Yesterday we examined Romans 5:5 which tells us that the Love of God is poured into us by God through the Holy Spirit. I received several comments back concerning how all of us struggle to love the difficult people around us. Did you ever wonder if perhaps it is these specific people whose lives we were intended to intersect?
I do not believe in coincidences! Yesterday and again this morning the Lord had me consider another powerful scripture that goes right with Romans 5:5. It is found in 1 Corinthians 3:9 where we read…
For we are God’s fellow workers…
Wow!! Let that sink in for a few minutes.
In a recent staff meeting I told the staff to never, ever, say, “It can’t be done,” or “It’s impossible.” That kind of thinking cannot be the way the leadership team of a thriving, growing church thinks. Some might say that’s a little arrogant or conceited, however, the reality is just the opposite and is as applicable for each of your lives as it is for our church’s leadership.
All things become possible because of the one who we are working with!
1 Corinthians 3:9 says that we are working “shoulder to shoulder” with God! Now obviously his shoulders are a lot higher and bigger than ours, but God himself said that we are his fellow workers! Can you think of a single thing that cannot be accomplished in that scenario? The reality is simply shown to us in Philippians 4:13 where we read…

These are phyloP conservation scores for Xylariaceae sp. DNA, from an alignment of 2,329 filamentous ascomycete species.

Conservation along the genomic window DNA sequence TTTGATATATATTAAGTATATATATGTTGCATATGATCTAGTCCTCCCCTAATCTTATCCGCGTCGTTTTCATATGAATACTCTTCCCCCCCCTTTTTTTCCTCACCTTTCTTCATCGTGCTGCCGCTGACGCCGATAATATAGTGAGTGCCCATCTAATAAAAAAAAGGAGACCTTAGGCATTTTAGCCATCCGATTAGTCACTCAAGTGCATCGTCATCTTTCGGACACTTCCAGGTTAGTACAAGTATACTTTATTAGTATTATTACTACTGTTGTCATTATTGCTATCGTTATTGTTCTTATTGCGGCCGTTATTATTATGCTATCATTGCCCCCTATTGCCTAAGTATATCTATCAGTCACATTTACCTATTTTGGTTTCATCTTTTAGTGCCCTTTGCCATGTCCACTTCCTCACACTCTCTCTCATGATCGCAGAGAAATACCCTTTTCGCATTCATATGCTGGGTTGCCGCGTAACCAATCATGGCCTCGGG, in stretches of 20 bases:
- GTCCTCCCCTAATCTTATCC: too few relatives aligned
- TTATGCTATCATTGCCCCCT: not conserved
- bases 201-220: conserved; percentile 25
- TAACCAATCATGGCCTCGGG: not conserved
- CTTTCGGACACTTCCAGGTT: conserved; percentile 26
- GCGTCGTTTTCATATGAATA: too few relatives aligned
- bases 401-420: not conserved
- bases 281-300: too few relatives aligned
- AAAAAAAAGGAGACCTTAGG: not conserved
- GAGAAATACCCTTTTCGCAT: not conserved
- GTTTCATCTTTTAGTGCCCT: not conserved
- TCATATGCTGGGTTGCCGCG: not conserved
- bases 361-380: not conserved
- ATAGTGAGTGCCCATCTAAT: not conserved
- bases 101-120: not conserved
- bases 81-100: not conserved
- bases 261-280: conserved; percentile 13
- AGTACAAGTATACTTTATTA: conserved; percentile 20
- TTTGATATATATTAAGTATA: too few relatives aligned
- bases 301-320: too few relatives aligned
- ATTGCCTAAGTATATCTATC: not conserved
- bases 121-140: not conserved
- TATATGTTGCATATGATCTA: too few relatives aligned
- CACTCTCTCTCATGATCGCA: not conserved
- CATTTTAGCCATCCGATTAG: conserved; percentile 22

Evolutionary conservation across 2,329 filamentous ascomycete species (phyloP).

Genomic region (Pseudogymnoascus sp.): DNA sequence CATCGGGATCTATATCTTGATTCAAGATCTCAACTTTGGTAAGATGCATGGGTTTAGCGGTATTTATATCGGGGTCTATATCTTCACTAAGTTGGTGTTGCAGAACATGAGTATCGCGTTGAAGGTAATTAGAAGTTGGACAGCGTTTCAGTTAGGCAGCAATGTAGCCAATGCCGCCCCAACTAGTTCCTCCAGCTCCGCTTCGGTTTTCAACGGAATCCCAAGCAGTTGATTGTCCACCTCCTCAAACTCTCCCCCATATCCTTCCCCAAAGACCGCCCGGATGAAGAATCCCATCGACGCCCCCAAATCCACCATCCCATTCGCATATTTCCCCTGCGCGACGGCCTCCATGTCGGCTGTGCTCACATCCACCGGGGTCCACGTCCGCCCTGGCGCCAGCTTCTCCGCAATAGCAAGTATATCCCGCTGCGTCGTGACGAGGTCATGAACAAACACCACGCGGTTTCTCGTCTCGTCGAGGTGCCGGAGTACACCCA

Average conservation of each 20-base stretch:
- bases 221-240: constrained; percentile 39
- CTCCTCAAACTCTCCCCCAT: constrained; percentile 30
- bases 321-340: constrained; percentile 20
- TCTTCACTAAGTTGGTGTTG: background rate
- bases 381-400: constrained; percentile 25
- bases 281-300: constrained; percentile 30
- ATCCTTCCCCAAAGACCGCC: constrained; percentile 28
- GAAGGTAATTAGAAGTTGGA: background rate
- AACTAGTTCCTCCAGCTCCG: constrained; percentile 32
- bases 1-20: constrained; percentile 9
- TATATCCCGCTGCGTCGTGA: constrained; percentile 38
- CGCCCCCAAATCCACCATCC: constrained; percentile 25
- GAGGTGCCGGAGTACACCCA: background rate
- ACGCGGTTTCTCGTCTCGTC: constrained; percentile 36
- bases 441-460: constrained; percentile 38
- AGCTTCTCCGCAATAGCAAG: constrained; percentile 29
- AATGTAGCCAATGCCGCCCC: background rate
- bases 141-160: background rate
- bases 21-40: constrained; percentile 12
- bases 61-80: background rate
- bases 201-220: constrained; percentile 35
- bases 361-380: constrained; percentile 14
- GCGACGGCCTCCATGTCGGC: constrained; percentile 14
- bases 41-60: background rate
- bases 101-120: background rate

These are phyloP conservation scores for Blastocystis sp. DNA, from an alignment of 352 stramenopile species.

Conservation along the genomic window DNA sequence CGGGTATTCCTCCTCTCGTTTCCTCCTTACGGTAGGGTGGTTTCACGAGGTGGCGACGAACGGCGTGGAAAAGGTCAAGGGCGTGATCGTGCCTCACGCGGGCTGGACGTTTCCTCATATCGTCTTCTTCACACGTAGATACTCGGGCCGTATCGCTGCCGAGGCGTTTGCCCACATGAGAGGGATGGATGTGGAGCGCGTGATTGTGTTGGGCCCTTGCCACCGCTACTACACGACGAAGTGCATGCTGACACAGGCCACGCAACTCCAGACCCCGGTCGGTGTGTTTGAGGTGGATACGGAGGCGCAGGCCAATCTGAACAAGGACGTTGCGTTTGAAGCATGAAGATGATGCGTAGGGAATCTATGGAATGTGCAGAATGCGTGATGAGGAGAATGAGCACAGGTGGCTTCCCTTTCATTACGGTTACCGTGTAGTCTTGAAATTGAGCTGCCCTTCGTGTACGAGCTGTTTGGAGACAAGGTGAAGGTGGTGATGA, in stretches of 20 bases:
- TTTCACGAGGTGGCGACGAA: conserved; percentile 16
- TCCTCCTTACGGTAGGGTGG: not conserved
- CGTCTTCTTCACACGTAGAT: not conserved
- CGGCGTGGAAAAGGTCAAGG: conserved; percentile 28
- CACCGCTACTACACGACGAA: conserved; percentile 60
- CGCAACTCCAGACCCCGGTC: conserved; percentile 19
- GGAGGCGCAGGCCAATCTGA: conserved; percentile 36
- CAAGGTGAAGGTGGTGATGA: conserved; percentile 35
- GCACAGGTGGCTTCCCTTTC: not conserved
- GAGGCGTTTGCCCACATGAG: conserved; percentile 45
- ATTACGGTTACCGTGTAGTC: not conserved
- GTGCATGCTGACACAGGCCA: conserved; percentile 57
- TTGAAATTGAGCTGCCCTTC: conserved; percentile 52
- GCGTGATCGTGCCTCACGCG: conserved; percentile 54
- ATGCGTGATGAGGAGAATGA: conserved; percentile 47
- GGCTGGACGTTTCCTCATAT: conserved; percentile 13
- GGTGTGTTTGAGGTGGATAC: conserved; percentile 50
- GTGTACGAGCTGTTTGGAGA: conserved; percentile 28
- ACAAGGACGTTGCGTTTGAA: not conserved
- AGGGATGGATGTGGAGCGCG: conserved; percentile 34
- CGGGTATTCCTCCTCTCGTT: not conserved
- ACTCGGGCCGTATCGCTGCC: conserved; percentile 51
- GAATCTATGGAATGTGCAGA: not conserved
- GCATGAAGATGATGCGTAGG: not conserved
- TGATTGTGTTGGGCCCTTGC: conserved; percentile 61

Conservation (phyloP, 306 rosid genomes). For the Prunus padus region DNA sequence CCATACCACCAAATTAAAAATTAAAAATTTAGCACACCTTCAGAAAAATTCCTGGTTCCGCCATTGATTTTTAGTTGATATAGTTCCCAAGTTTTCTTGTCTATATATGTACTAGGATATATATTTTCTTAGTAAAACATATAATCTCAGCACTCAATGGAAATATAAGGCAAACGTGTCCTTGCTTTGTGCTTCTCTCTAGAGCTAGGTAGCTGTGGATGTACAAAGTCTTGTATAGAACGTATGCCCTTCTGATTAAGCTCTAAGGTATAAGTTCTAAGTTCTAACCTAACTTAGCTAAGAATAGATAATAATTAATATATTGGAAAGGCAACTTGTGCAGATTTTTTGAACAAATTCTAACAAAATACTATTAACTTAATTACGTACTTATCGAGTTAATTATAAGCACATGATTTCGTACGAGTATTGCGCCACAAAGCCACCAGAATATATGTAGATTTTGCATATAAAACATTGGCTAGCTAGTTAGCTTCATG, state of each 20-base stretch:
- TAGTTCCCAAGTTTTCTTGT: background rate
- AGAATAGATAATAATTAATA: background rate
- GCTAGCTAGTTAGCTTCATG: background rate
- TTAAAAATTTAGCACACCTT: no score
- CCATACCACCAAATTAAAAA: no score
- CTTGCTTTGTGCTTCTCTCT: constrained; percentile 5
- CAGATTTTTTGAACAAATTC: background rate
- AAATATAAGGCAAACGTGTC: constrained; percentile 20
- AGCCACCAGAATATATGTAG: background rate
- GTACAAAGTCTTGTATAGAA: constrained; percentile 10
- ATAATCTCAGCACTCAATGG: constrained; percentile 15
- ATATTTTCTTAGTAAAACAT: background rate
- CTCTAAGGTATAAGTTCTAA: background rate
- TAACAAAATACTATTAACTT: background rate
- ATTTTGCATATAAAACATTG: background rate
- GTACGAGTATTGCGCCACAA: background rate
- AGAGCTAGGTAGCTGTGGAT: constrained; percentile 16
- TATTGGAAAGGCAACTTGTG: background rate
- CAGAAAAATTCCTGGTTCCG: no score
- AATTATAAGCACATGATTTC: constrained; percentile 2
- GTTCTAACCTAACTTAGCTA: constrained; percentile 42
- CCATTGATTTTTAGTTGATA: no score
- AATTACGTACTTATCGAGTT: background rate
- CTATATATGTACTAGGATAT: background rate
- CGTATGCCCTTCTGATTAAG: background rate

I can do all things through him who strengthens me.
When you are trying to love that difficult person, or believe that through you God will change the world, remember that you are working in partnership with God! Something in me changes when I consider that God has placed me exactly where I am and that I am there to work in concert with him to accomplish something orchestrated by Him! If we will do those things that strengthen our Spirit and weaken our flesh, then we will be in a “position” to be used mightily of God to advance His kingdom into the lives of the lost and needy! I know you can do it!
Over the past couple of months we have been examining the logical basis for the Bible being God’s book. I have to believe that by now you have either accepted that the Bible is a book that God wrote, or that at least for now you are not going to. Therefore, I want to move out in a new direction.
Each day God gives me something from his Word during my time of study with him. Some days there are many things that the Holy Spirit speaks to me from His word, from the natural world, from things that people say… well the list can go on forever. What I am going to do for a while is take a break from evidences for God and just show you how He reveals himself to me. Hopefully, along the way you will start trusting that God wants to reveal Himself to you as well.
Today I want you to notice Romans 5:5 where we read…
“…God’s love has been poured into our hearts through the Holy Spirit whom He has given to us. “
Wow! What an awesome possibility!